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Assessing Media Exemplars and Shifting Journalistic Paradigms: A Survey Study of Chinas Journalists
Unformatted Document Text:  8 circulation, and strongest impact.” 5 It has a clear liberal orientation, known for its sharp and critical investigative reporting on official corruptions and social ills. It is widely regarded by journalists and journalism students as the nation’s most liberal paper, even “the only paper of conscience,” as a journalist commented. Over the years, the paper has been subjected to several crackdowns by the propaganda apparatchik in Beijing. This tension has been played out very publicly and has become a barometer of the Party’s approach to media control. Any change in the paper, from its layouts to its top editorial personnel, is closely watched and extensively discussed among journalists. 6 In the mean time, the paper also enjoys a market success. In 1999, it had a circulation of 1.3 million, more than 70% of that was from outside of Guangdong province. In 2001, its advertising revenue was reported to be more than 9.3 million yuan (US$1.12 million) and was ranked the 87 th of all media outlets in the country. 7 Clearly, these two papers represent different kinds of innovative media that have emerged in China’s reforms. Their different trajectories of reaching market success and becoming distinct models to be imitated and admired suggest that they are exemplars of competing paradigms. If so, we will expect to find evidence in support of the following hypothesis: 5 This is the paper’s advertising slogan. However, this characterization is never disputed by journalists from other media organizations, suggesting at least some degree of acceptance of the claim. 6 Clear evidence of Southern Weekend’s status is that on March 22 of this year, the paper was delayed in its delivery to newsstands in major cities. It caused an immediate flurry of activities on the electronic bulletin boards (BBS) of MediaChina.net that are frequented by journalists and journalist students. The flurry even continued until now. At the time of writing, new posts continued to appear on the BBS. The discussion focused on the Party’s crackdown on the paper, sadness over the restriction over press freedom in China, and suggestions on how the paper could to be more tactical in the future to circumvent the Party control. 7 “Top 100 advertising media in 2001 in China.” Retrieved from http://chinese.mediachina.net/ 2001zgggph1.jsp?m_id=2381&show=6 on July 30 th , 2002, (in Chinese).

Authors: Pan, Zhongdang. and Chan, Joseph Man.
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8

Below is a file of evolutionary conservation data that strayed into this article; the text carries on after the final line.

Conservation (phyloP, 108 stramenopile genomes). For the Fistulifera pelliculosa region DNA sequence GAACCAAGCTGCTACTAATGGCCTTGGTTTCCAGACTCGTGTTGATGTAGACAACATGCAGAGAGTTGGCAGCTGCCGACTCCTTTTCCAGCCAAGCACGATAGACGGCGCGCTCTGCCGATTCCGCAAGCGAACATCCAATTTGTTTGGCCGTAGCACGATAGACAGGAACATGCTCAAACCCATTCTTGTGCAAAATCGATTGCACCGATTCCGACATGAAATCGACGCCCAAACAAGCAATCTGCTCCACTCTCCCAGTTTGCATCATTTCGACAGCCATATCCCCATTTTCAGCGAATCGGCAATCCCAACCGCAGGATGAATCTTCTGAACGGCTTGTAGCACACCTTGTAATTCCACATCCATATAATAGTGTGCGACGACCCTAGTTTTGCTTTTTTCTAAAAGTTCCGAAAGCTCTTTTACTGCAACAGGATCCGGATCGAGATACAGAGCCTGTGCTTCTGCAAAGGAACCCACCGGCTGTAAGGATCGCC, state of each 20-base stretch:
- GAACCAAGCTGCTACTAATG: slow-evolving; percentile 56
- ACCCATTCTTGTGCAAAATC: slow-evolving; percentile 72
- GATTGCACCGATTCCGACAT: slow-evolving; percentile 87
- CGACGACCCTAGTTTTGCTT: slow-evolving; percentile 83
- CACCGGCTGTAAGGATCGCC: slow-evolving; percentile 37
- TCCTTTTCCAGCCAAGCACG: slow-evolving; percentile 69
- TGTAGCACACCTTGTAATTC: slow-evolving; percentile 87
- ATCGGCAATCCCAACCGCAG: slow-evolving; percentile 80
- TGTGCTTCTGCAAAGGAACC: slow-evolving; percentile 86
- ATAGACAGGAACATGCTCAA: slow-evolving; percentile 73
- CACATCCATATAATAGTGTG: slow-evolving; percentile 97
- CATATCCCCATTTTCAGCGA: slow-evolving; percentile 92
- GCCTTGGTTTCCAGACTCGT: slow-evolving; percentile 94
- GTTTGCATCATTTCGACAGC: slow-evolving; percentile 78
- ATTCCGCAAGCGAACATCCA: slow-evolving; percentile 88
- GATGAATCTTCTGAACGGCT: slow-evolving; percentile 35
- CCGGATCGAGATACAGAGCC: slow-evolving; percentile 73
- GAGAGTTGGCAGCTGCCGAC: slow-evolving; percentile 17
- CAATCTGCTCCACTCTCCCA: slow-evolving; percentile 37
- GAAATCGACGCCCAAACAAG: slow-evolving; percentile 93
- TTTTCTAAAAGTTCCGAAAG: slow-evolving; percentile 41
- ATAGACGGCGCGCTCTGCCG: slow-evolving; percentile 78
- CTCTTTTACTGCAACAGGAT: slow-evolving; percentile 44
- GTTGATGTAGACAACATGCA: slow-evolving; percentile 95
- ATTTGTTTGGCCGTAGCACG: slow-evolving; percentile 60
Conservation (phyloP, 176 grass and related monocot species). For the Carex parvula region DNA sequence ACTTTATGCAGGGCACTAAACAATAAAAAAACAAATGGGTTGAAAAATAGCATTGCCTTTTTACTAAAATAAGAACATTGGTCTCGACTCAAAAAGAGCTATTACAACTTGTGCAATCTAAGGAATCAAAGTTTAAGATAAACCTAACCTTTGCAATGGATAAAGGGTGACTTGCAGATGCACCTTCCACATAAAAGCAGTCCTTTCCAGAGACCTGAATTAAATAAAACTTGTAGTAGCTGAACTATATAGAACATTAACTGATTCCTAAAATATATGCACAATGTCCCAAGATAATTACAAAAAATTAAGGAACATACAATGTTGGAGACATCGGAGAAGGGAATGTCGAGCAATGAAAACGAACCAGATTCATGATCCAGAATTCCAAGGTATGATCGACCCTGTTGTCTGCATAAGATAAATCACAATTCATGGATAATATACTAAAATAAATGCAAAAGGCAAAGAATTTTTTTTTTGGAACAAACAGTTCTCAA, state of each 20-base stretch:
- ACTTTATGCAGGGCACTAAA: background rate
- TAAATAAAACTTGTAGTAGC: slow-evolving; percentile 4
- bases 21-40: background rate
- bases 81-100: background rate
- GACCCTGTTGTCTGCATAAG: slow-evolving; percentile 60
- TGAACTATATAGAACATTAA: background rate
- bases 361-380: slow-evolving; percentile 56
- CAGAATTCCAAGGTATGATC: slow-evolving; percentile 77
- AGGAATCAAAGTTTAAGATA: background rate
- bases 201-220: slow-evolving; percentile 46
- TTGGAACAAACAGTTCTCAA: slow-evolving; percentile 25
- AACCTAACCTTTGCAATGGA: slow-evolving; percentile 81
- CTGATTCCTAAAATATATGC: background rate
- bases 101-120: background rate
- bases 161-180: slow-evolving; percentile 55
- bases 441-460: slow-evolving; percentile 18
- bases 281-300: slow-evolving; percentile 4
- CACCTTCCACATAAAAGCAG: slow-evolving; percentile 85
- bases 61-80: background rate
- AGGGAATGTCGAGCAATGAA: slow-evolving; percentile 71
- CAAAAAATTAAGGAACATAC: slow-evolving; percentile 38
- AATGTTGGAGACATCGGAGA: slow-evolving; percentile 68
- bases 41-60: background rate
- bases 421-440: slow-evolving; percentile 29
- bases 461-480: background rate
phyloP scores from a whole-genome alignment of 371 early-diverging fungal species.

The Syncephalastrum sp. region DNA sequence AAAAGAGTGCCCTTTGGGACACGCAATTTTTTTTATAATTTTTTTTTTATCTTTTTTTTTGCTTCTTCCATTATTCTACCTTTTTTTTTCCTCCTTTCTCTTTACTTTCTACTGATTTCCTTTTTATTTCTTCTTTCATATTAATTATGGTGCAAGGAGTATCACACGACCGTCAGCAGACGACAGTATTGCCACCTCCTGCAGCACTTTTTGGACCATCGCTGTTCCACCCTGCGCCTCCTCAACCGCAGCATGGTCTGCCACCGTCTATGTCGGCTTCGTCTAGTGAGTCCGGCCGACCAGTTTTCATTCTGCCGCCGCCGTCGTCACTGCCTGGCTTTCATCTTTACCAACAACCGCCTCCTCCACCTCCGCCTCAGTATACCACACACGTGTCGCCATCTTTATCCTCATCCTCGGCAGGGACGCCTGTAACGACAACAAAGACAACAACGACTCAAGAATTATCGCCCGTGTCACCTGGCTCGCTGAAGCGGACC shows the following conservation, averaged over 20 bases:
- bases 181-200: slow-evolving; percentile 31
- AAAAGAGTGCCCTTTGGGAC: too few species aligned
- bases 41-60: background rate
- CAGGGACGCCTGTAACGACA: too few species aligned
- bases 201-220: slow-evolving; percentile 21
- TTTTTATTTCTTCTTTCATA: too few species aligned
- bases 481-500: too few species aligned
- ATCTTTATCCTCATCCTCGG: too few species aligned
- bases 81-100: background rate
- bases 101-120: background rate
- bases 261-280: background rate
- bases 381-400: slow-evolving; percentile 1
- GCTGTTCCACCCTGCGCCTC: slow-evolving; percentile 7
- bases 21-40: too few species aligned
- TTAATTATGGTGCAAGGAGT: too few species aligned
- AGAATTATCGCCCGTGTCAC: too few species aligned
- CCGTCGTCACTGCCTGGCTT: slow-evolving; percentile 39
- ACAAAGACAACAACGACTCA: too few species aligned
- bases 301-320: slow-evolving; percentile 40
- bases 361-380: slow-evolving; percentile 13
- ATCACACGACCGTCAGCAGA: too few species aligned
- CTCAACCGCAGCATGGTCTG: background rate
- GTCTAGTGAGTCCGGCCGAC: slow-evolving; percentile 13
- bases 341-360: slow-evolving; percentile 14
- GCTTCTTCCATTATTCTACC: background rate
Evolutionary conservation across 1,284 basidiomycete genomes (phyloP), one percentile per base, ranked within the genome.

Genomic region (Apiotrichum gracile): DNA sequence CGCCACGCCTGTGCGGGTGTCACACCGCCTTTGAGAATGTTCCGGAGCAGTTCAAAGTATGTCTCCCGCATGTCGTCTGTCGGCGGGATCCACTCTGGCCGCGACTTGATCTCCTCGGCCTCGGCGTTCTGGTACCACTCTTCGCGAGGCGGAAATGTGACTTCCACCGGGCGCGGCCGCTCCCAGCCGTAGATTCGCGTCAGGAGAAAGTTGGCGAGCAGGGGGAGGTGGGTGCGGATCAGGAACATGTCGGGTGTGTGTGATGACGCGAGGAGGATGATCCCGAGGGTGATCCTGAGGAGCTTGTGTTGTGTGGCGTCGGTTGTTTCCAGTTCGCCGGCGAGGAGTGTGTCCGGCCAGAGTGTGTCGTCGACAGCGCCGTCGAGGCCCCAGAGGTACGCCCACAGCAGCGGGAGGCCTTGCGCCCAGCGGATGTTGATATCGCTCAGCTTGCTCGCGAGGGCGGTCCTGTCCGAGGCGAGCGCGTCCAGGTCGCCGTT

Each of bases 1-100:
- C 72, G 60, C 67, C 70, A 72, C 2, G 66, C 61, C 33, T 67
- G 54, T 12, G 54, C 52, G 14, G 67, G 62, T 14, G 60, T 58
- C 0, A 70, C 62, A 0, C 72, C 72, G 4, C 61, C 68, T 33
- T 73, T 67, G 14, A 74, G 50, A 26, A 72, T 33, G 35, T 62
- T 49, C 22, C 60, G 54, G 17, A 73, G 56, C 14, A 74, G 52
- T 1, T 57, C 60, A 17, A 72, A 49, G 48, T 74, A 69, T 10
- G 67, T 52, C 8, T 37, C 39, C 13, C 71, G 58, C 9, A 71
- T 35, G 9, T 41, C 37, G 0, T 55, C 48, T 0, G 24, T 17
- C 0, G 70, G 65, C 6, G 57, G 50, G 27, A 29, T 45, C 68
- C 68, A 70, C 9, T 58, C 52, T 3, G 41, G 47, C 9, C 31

circulation, and strongest impact.”
5
It has a clear liberal orientation, known for its sharp
and critical investigative reporting on official corruptions and social ills. It is widely
regarded by journalists and journalism students as the nation’s most liberal paper, even
“the only paper of conscience,” as a journalist commented. Over the years, the paper has
been subjected to several crackdowns by the propaganda apparatchik in Beijing. This
tension has been played out very publicly and has become a barometer of the Party’s
approach to media control. Any change in the paper, from its layouts to its top editorial
personnel, is closely watched and extensively discussed among journalists.
6
In the mean
time, the paper also enjoys a market success. In 1999, it had a circulation of 1.3 million,
more than 70% of that was from outside of Guangdong province. In 2001, its advertising
revenue was reported to be more than 9.3 million yuan (US$1.12 million) and was ranked
the 87
th
of all media outlets in the country.
7
Clearly, these two papers represent different kinds of innovative media that have
emerged in China’s reforms. Their different trajectories of reaching market success and
becoming distinct models to be imitated and admired suggest that they are exemplars of
competing paradigms. If so, we will expect to find evidence in support of the following
hypothesis:
5
This is the paper’s advertising slogan. However, this characterization is never disputed by journalists
from other media organizations, suggesting at least some degree of acceptance of the claim.
6
Clear evidence of Southern Weekend’s status is that on March 22 of this year, the paper was delayed in its
delivery to newsstands in major cities. It caused an immediate flurry of activities on the electronic bulletin
boards (BBS) of MediaChina.net that are frequented by journalists and journalist students. The flurry even
continued until now. At the time of writing, new posts continued to appear on the BBS. The discussion
focused on the Party’s crackdown on the paper, sadness over the restriction over press freedom in China,
and suggestions on how the paper could to be more tactical in the future to circumvent the Party control.
7
“Top 100 advertising media in 2001 in China.” Retrieved from
http://chinese.mediachina.net/
2001zgggph1.jsp?m_id=2381&show=6
on July 30
th
, 2002, (in Chinese).


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